Skip to content

Antarctica: Half Moon Island and Deception Island

February 10, 2013

Antarctic mountains

Our Second day in Antarctica we had moved to Half Moon Island which is still in the South Shetland Islands. This was to be our first proper landing on a fairly small island. However the landing area was big enough to absorb all the passengers at one time.

Half Moon View

On stepping ashore we were assailed by the stench of penguin poop. This would become a familiar smell over the next few days. This was really a first taste of the Antarctic and we were blown away by the sights and sounds. There were animals everywhere with Chinstrap Penguins, Fur Seals and even a Weddell Seal.

Chinstrap with background

The expedition team had been out to the island before any of the passengers landed. They had marked out a path across the island with fluorescent orange flags and placed 2 crossed flags in areas where the passengers were not allowed. They were very ecologically aware and focused on protecting both the environment and the wildlife.

Chinstrap pengiun chicks

In one of the briefings during the Drake Passage crossing they had explained the rules to us. The two most important were to stay 5m away from the animals (unless they approached you) and to give all animals the right of way.

Chinstrap Penguin

Half Moon Island had snowy areas but also a lot of bare rock which is where the Penguins choose to nest. They build nests on the bare rock out of small stones and at the time we were in Antarctica (early February) many of the penguins had very cute, fluffy chicks.

Wedell Seal 2

This landing was great and we had almost 3 hours on the island giving loads of time to explore and also sit and soak in the atmosphere.

Pengiun on the March

In the midst of Chinstrap penguins a lone Macaroni penguin was spotted. This guy has been coming to the island for a number of years and there are usually no other Macaronis here. However this year a juvenile has been spotted suggesting that a colony may form here in the future.

 

Macaroni2

The second landing of the day was Deception Island. This island is an active volcano with a sea passage into the Caldera. As we came ashore clouds of steam rose at the water’s edge from thermal activity. I buried my hand in the sand and it was too hot to keep it there.

Whaler's Bay Pano

Whaler’s Bay in Deception Island was a hotspot for Whaling until the 1950’s when basically all the whales had been caught. There are the remains of buildings here from the whaling days including large tanks for whale oil and water boats that were used to collect fresh water from the other end of the island for use in rendering whales for oil.

Oil Tanks at Whaler's Bay

We hiked up to the a dip in the crater wall, called Neptune’s Window, which gave us a view back over the bay and out to the open ocean. We were fortunate to be in the group with John, the expedition historian, and we are regaled with wonderful stories of the whaling days and early explorers who had visited Deception Island.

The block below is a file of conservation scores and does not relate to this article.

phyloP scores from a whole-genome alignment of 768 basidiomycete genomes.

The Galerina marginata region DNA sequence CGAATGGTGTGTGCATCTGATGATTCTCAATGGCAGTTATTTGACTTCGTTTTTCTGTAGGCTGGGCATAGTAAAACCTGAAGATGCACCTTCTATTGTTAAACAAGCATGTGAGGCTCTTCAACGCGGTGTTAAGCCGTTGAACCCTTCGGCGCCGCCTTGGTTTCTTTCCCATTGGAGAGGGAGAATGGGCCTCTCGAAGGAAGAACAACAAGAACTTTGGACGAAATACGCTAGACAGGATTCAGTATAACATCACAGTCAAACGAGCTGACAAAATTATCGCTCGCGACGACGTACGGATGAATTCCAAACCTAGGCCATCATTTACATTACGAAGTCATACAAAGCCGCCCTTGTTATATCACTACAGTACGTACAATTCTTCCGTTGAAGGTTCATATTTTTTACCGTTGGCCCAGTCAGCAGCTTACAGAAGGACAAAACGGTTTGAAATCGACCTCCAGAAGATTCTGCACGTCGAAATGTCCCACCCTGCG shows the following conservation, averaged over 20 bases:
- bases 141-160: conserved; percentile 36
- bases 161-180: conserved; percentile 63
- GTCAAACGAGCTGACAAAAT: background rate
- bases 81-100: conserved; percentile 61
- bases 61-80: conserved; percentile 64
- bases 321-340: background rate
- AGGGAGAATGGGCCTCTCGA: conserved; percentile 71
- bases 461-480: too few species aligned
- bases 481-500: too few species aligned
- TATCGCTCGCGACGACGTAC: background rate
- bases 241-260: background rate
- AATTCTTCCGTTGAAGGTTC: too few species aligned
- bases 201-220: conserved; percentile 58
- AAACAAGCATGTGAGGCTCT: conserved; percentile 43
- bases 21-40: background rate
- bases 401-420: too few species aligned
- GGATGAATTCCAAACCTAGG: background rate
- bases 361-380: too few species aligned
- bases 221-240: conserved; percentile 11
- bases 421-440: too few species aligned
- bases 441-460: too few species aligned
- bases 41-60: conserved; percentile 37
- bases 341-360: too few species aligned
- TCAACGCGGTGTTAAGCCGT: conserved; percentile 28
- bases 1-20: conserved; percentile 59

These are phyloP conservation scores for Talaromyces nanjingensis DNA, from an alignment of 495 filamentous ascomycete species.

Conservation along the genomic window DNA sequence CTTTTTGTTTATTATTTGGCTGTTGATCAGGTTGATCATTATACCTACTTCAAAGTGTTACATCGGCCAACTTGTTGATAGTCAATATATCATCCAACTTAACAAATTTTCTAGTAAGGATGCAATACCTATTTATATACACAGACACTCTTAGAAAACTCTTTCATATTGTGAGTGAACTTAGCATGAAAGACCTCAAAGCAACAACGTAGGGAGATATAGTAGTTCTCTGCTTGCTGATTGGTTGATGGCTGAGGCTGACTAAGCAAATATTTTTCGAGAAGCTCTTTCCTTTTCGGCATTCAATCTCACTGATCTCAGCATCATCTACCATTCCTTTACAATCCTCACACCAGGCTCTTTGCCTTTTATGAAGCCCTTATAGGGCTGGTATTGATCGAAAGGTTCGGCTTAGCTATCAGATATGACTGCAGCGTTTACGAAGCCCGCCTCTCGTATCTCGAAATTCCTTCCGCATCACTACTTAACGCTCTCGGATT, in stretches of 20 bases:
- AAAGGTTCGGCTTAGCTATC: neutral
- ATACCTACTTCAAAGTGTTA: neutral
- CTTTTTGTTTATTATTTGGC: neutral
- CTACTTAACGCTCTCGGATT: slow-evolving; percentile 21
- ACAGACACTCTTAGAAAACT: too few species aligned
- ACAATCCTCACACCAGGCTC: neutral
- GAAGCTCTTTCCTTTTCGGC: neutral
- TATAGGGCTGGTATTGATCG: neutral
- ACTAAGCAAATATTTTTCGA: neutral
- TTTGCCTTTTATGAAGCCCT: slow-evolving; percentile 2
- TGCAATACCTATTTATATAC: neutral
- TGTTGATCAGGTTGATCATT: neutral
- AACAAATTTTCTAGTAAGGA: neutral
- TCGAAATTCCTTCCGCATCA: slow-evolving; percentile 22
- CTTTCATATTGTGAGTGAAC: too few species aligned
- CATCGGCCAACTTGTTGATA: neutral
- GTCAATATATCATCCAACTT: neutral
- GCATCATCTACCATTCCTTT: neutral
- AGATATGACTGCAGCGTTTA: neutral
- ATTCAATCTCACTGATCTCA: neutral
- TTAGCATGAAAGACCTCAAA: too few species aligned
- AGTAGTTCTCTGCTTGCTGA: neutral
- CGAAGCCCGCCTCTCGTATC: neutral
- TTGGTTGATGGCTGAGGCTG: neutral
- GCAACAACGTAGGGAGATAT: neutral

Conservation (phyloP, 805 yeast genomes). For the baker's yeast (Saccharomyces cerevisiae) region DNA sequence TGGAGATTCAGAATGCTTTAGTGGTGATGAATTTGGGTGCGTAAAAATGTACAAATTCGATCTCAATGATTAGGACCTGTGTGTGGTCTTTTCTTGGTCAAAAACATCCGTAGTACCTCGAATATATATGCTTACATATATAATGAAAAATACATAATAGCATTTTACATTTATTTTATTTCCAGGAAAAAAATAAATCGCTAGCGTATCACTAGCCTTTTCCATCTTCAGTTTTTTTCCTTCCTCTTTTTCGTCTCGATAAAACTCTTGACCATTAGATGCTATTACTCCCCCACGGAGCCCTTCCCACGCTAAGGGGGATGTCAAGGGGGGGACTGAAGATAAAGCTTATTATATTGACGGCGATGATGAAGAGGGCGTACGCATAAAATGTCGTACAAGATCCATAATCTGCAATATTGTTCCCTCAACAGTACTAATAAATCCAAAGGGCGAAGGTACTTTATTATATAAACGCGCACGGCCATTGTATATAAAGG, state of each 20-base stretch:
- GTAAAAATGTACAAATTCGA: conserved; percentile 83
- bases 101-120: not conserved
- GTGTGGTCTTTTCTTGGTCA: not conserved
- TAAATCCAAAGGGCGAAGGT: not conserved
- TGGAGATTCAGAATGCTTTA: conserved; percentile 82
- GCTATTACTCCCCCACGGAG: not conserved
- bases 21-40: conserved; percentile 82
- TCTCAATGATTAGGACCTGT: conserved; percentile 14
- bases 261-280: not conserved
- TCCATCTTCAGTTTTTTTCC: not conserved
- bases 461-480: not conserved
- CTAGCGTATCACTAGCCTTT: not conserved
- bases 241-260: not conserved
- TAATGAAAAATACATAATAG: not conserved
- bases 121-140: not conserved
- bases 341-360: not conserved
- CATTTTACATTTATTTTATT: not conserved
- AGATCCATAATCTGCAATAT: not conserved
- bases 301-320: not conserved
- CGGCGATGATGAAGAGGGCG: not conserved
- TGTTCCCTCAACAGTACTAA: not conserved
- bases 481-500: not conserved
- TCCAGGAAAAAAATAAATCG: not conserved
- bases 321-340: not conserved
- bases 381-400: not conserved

Water Boat

On walking back from Neptune’s window we came across a leopard seal that had hauled out on the beach. We kept a good 10m back from this guy as they can be very aggressive. A few years ago a woman from the British Antarctic Survey was drowned by a Leopard Seal while snorkeling. It was only playing but dragged her down to 70m before releasing her and she drowned attempting to surface !

Leopard Seal

As we walk the length of the beach we investigated the various buildings left over from the old days but we can’t go inside as they are all in various stages of collapse and definitely dangerous !

Whaler's Hut at Deception Island

This site is a complete contrast to Half Moon Island but nevertheless fascinating.

Grave at Deception Islanf

 

Fur Seal

 

Advertisements
2 Comments leave one →
  1. Itahisa Glez permalink
    October 12, 2016 6:16 pm

    Hello, I have tried contacting you by regular email but I couldn’t find any contact info, I’m sorry. My name is Itahisa González and I would like to use your Whaler’s Bay picture for a scientific poster I am doing (just to illustrate how Deception Island looks like). I would, of course, credit you, if you let me use it and tell me what kind of info I should add.

    • October 12, 2016 9:52 pm

      hi,

      I am happy for you to use the picture as long as it is credited to “Mark Prior (fromatob.org)”. I would appreciate if you could send me a link to a finished item as well so I can see how it has been used.

      Thanks,

      Regards,

      Mark

Leave a Reply

Fill in your details below or click an icon to log in:

WordPress.com Logo

You are commenting using your WordPress.com account. Log Out / Change )

Twitter picture

You are commenting using your Twitter account. Log Out / Change )

Facebook photo

You are commenting using your Facebook account. Log Out / Change )

Google+ photo

You are commenting using your Google+ account. Log Out / Change )

Connecting to %s

%d bloggers like this: